Peer relationships among youth have been examined as predictors of mental health outcomes for at least fifty years, revealing dozens of discrete peer constructs that each are associated with adjustment in childhood, adolescence, and later in adulthood. Future research may benefit by examining a range of new outcomes and psychological processes that have been discussed recently in related literatures. This paper reviews recent research on interpersonal determinants of physical health outcomes, and opportunities for greater examination of 1) peer influence processes toward health risk behaviors; 2) neural correlates of peer adversity; 3) adverse peer experiences that may affect physiological markers of stress response; and 4) immune system markers of peer adversity. Additional future directions include the study of differences in the forms and functions of peer interactions within the digital age.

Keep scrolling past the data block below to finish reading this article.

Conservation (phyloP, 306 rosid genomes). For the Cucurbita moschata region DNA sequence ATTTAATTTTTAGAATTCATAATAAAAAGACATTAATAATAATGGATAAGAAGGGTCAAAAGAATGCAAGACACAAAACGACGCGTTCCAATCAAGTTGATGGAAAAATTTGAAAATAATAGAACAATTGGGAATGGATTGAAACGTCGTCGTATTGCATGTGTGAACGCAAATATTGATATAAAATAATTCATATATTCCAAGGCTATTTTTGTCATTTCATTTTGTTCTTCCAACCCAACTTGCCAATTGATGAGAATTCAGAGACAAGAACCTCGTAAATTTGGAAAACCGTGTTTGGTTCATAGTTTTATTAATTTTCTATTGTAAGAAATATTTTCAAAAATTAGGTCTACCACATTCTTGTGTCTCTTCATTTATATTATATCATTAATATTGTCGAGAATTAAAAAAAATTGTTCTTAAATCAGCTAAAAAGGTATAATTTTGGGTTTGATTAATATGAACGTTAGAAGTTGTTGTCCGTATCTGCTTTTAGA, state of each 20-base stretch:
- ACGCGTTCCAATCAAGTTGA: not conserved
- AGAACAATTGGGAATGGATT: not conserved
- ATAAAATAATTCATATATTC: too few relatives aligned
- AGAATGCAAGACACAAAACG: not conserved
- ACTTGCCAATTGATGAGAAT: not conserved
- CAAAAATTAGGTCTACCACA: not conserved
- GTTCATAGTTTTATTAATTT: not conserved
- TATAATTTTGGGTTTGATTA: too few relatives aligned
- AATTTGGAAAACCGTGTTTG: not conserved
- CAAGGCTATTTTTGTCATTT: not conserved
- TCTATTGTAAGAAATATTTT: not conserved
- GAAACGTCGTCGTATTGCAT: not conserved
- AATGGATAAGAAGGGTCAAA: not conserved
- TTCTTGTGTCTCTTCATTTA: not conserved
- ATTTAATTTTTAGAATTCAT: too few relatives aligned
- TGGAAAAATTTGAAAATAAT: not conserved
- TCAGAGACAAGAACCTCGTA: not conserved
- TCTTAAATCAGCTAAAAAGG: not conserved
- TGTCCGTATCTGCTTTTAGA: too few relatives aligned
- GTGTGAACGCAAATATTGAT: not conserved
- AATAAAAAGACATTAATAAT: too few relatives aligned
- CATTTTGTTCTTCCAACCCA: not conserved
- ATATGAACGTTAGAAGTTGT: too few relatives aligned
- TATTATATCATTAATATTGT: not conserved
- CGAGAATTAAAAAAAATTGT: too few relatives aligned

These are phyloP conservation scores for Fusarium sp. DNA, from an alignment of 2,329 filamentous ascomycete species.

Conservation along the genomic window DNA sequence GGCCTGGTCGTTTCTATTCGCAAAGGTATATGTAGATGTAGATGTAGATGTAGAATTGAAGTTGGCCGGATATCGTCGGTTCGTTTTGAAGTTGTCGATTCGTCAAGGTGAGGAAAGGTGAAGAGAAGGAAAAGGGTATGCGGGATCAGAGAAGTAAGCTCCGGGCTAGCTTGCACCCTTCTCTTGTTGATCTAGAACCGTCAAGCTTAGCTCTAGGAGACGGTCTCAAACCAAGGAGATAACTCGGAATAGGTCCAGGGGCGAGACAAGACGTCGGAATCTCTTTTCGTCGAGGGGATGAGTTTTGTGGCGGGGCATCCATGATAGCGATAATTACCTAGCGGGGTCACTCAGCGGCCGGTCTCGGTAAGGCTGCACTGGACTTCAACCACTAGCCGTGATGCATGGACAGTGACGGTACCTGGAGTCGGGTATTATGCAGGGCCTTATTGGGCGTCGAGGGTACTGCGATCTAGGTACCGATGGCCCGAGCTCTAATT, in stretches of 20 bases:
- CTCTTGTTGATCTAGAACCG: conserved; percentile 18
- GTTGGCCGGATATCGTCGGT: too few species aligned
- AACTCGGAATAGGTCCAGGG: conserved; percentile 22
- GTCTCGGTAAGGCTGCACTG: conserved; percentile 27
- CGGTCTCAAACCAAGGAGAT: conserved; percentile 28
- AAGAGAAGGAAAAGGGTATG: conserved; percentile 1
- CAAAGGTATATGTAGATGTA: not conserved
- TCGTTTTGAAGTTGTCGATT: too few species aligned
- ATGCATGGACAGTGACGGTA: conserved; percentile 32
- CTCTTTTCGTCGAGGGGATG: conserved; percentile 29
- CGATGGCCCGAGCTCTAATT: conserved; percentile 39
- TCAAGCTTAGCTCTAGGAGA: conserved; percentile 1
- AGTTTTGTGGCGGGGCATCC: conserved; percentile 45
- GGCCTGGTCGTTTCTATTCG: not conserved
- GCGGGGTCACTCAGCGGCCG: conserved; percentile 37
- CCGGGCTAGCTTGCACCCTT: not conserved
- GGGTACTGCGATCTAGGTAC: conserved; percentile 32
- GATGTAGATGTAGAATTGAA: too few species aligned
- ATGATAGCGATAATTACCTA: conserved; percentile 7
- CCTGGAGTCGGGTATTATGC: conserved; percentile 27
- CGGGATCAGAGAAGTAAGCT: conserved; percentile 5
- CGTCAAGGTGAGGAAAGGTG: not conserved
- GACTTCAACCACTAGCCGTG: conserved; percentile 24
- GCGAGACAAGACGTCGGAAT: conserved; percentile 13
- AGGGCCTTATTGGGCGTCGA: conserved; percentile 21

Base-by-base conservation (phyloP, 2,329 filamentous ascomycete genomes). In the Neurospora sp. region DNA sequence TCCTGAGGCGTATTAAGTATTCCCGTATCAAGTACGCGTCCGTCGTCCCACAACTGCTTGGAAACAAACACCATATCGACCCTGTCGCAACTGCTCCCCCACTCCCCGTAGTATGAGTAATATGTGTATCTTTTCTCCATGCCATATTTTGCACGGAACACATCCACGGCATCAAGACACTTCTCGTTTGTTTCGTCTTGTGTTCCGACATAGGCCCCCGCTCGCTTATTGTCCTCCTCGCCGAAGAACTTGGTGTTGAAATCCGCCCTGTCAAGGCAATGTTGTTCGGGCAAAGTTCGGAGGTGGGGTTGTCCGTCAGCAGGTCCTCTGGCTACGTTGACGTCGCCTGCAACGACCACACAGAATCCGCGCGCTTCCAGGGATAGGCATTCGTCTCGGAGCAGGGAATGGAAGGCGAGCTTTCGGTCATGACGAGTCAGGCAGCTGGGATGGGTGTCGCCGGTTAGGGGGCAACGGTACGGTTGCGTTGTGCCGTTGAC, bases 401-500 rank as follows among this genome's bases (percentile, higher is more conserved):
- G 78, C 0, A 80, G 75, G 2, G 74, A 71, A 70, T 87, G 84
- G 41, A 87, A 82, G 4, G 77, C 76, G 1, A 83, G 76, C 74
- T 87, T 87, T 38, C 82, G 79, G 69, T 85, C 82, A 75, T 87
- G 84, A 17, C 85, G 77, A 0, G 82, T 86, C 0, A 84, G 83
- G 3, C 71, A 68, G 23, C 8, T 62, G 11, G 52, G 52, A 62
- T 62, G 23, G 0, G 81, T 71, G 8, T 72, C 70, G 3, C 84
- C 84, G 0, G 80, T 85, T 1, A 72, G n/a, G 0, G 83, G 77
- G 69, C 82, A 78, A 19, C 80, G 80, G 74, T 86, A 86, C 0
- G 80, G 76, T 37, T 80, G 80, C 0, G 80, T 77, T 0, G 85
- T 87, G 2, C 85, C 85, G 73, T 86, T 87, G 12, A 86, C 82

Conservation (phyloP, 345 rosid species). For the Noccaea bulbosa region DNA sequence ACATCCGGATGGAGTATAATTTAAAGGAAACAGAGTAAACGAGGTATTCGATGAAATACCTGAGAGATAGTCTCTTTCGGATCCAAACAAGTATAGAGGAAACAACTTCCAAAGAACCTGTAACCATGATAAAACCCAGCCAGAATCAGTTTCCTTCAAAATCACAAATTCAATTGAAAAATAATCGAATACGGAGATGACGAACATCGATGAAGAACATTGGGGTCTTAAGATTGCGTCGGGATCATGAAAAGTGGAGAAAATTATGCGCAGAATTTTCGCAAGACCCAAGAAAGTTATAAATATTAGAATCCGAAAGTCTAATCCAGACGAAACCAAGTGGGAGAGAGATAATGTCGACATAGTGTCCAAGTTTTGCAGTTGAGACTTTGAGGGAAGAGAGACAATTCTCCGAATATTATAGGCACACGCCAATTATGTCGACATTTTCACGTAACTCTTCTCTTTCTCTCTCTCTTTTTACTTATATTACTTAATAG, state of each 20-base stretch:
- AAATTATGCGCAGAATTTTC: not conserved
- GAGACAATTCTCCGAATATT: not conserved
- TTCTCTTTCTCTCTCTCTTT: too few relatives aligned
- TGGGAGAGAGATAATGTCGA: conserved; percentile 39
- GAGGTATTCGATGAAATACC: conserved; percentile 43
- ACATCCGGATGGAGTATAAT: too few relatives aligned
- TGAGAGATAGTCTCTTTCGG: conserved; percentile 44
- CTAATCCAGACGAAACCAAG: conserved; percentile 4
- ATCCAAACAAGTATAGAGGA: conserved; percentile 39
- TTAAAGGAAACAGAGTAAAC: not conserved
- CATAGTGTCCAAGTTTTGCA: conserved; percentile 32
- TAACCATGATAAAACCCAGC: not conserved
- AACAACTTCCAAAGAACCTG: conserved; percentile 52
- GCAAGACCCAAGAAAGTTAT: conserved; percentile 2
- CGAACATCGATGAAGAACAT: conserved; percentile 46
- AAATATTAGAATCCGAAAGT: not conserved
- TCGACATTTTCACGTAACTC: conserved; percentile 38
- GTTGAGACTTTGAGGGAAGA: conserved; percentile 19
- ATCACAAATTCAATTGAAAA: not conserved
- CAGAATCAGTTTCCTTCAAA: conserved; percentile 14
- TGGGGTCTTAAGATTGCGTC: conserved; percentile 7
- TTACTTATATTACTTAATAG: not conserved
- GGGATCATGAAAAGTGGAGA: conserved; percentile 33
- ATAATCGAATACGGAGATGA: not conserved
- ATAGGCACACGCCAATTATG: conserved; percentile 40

|Journal||Journal of Clinical Child and Adolescent Psychology|
|Publication status||Published - 2020|